Done, But Not Done

Written by Jim Bredy
Friday, May 25, 2012

Photo of Jim Bredy.Jay Hitchcock and I finished the survey area yesterday morning. It was a total joy and pleasure working with this dedicated wildlife biologist and avid waterfowl man from White River National Wildlife Refuge in Arkansas. I have described my impressions of the survey and habitat conditions with the previous posts and photographs. In summary, there are significantly fewer ponds than last year. Several spring storms assisted in maintaining water levels in ponds, which will be beneficial to nesting waterfowl. Our raw duck count showed more ducks than last year, in part due to good 2011 production, and a lower than expected harvest during the last hunting season. Other neighboring habitat areas are also dry, making the returning birds more concentrated on the present water. The production and fall flight will be dependent in part on the continuing spring storms and the quality of the wetlands throughout the summer brood rearing period.

Today I visited with the Canadian Wildlife Service Ground Crew Leader, Garnet Raven. We discussed the survey and went over our survey notes and preliminary findings. He was kind enough to invite me over to his house, where I enjoyed an incredible moose roast supper with his family. We then sat in his living room and reminisced about past surveys, and plans for future ones, all while watching the Eastern Conference Stanley Cup finals.

Due to some aircraft issues in another crew area, I will be heading to Flin Flon, Manitoba, on Sunday. Rob Spangler (Southern Manitoba crew area) and I will fly Stratum 24 in Northern Manitoba. We ask that you pray for good weather for us and a safe return home. So, even though I am done (with flying Southern and Central Alberta), I am not done (with flying Northern Manitoba).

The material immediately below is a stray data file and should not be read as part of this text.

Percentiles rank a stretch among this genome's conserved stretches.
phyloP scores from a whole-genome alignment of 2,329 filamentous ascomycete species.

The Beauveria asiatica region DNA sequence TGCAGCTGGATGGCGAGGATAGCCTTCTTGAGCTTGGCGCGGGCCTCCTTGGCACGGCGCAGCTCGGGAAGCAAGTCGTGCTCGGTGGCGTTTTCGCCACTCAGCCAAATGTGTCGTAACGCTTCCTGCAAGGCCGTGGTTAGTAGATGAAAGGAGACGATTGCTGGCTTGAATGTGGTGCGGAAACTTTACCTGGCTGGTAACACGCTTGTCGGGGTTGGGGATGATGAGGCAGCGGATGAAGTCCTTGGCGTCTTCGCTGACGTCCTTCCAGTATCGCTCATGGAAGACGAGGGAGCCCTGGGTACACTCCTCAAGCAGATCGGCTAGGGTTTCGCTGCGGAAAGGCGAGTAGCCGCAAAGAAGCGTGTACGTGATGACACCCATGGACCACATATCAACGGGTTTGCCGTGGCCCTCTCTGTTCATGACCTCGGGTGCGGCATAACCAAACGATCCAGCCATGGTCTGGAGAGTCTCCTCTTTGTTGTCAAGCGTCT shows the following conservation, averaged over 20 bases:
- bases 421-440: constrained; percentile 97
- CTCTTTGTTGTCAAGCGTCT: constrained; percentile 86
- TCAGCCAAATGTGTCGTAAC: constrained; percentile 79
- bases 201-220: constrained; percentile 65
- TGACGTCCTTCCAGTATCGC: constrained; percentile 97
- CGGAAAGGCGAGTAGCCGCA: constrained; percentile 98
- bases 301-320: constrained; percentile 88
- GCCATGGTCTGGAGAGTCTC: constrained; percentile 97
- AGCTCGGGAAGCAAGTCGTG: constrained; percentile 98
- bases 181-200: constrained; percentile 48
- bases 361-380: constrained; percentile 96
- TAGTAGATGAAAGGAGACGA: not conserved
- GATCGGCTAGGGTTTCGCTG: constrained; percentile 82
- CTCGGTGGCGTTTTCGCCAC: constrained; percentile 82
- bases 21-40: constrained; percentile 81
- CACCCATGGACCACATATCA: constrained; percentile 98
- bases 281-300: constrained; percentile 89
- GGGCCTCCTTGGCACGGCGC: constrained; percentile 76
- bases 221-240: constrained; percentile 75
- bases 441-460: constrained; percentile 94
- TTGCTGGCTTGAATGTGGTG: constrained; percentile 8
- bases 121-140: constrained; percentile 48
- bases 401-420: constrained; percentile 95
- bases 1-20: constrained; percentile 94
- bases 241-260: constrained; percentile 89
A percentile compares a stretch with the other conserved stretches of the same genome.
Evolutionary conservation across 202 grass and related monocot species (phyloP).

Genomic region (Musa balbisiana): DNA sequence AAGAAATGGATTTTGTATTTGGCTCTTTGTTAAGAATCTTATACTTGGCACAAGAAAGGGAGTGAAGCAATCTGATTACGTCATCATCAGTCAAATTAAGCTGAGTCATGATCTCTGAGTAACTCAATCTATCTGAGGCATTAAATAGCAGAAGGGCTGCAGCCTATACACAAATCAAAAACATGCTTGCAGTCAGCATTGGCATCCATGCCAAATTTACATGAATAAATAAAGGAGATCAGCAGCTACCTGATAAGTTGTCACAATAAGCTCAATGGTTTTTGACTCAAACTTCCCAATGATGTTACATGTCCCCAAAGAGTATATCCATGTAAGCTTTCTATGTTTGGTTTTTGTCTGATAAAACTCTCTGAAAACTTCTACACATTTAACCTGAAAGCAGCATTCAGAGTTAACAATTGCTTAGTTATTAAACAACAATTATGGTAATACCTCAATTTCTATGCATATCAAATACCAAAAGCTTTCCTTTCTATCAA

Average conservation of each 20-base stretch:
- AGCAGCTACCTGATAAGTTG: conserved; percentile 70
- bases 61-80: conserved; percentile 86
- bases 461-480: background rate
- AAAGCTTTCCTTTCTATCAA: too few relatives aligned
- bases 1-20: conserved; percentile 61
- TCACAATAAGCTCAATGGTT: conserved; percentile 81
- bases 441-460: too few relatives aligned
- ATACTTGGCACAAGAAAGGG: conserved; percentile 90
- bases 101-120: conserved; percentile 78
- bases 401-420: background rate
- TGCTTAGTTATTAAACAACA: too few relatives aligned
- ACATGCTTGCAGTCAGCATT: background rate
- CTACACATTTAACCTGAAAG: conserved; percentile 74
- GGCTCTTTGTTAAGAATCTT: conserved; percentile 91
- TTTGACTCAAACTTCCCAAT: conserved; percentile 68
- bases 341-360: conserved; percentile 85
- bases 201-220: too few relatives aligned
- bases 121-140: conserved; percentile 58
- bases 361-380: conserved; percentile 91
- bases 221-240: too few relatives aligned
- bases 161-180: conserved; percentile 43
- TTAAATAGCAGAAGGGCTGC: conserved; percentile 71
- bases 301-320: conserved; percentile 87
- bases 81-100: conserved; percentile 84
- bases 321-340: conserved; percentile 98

From Southern and Central Alberta, until next year, I bid you farewell. I wish you well in all of your outdoor pursuits!

This photo is located approximately 10 miles east of Spirit River, Alberta, in the heart of Stratum 76. This field was mostly dry earlier in the week. It was taken after a two day rain event. Much of the water in the basins is

This photo is located approximately 10 miles east of Spirit River, Alberta, in the heart of Stratum 76. This field was mostly dry earlier in the week. It was taken after a two day rain event. Much of the water in the basins is "sheet" water, and will most likely be gone within a week, especially the wetland basins that have been plowed through when they were dry. The rain, however, will assist in maintaining the water level in the wetland basins already present with standing water, and will benefit nesting waterfowl. Even though the Peace Country is in the middle of a dry cycle, this photo demonstrates the potential for wetlands for nesting waterfowl, when a wet weather pattern returns. Photo by Jay Hitchcock, US FWS